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Caseythoughts There seems to be plenty to absorb and think about as the news continues to flow like a high pressure fire hose, and plenty to comment on as well. The insanity of tit-for-tat tariffs (read: new taxes to eat up your tax cut), the Democratic Party's lunge/lurch to the farther left, the Republican party's effort to appease the alt-right, understated worries about inflation while emerging markets (South Africa, China, Argentina, not to mention fragile Mediterranean economies) continue to roil and jitterize market watchers, all combining to give many of us our own case of contrarian goose bumps.

So, in the interest of more entertaining speculation, I present two 'stories' which you may not have heard about, and will help you idly speculate on a topic that many of us know next to nothing about (or don't understand how many people can actually think it's important). I speak of 'sport' as it evolves in the 21st century into unknown shape.

Have you heard of e-sports? I put the hyphen there to help with saying or reading it....current 'style' is just to write esports, like ecommerce, email, ecurrency, etrade, ebay....esports? Try this on your brain: one of the newest crazes in reality and investing is esports. I'll do my best to explain the phenomenon.

Let's take, for a local instance, the Lansing sports rink/arena which is currently used for soccer, lacrosse, ice hockey, etc. Now, suppose it could be turned into (either temporary, or even permanently, which would make economic sense, just for a visual example) into an arena with jumbo-tron TV screens hanging from the ceiling, and a high tech array of paraphernalia necessary for 'gaming': high tech (and high stakes, which we'll discuss in a moment) games with multiple players, say, five or ten, set up at tables and consoles, with cameras on the players that also beam up the images of the players 'playing' against the other players along with the actual real-time screen shots of the game as it progresses.

Anyone who has played these real-time competitive games against unseen others, or watched their kids play, know this scenario (Gee, I just realized it's like, on a smaller scale, watching someone play you hear Tommy in your brain right now?). But, here's the kick, if you're able to imagine this competition between teams on jumbo-tron screens.....the arena is full of spectators who get their jollies, like football, or soccer, watching this spectacle in real time, cheering on their favorite competitors, munching hot dogs (or a vegan equivalent?) popcorn from vendors, beer, etc.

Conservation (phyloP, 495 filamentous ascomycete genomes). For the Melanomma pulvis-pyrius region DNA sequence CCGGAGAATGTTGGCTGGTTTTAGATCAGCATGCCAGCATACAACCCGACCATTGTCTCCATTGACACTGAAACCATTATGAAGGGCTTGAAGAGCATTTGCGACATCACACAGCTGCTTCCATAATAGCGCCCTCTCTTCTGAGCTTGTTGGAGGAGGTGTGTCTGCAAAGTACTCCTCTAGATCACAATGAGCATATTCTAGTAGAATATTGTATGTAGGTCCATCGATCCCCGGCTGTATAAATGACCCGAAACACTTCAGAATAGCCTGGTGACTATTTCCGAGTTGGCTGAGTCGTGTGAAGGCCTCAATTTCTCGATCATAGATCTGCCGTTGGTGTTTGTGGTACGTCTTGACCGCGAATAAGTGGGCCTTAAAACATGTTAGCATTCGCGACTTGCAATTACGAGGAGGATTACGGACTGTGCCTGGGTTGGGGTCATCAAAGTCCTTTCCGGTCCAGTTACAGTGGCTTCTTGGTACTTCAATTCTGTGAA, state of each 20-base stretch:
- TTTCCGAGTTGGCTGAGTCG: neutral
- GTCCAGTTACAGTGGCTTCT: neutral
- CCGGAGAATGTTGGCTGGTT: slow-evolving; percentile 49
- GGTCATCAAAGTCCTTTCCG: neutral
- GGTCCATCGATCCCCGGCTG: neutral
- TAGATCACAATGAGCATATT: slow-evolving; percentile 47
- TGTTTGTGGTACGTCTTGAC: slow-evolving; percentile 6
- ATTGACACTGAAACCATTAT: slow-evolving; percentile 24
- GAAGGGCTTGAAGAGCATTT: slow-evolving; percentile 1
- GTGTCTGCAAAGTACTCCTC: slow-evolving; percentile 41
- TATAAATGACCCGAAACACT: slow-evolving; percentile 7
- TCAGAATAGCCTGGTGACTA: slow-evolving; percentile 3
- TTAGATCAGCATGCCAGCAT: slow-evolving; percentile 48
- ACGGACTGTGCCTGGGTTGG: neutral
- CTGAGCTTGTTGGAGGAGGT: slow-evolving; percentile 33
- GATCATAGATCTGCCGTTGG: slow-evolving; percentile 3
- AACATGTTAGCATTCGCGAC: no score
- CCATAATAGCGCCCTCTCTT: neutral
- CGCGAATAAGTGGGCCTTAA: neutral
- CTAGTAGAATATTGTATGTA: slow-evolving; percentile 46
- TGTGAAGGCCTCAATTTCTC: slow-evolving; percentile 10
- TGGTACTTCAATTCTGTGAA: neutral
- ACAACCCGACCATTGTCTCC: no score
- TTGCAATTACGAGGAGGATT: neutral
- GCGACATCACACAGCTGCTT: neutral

Now, with the advent and legalization of betting on your smart phone, you can place bets on your favorite player, or team of players, wagering on their success, their moves, their evasions of 'death'. Who will win? Who has the most clever moves on a game you may have played but never imagined the stakes, as well as the cheers and jeers of thousands of spectators, ringing in your ears, and garnering a paycheck as well as adulation of the fans. Yes, there are such 'pro' gamers, some of them making six figures from playing and being sponsored. Check out 'Twitch' to see how many live feeds are being sent out to thousands of people on their phones. It's called, what else, 'professional video game playing' and Wall Street sees this aberration of sitting in your pajamas and playing Minecraft all day as the 'next big thing'.

Meg Whitman, the former CEO of eBay and Hewlett Packard Enterprise Co., has invested in Immortals, LLC, who (which?) owns and operates the Los Angeles Valiant, a videosports team that works in an actual league run by video game publisher 'Activision Blizzard Inc.' that started up in January. The Valiant team is reportedly tagged with a valuation of $100 million. The audience can't be big, you say? Ms. Whitman says the global audience is now estimated (and how easy it is to know a number such as this) at 400 million viewers. That's a lot of eyeballs, as they say in the advertising business. The annual revenue of this esports business, from sponsorships (heck, even Tide detergent sponsors NASCAR, for crying out loud...they know who their audience is), media/broadcast rights (think ESPN, for instance), and ticket sales (the arena audience ) is supposed to be $800 million and growing. AND GROWING!

Arlington Texas is the home of the Dallas Cowboys, the Texas Rangers and the WNBA's Dallas Wings. According to one of my recent 'reads', Arlington is supposed to begin construction of a 100,000 square foot esports facility. Most esports fans watch on their smart phones via Twitch, YouTube and Mixer with live stream of competition and related 'content'. Some of these semi-professional players are pulling down six figure 'salaries' by sponsorships, etc. I couldn't make this up.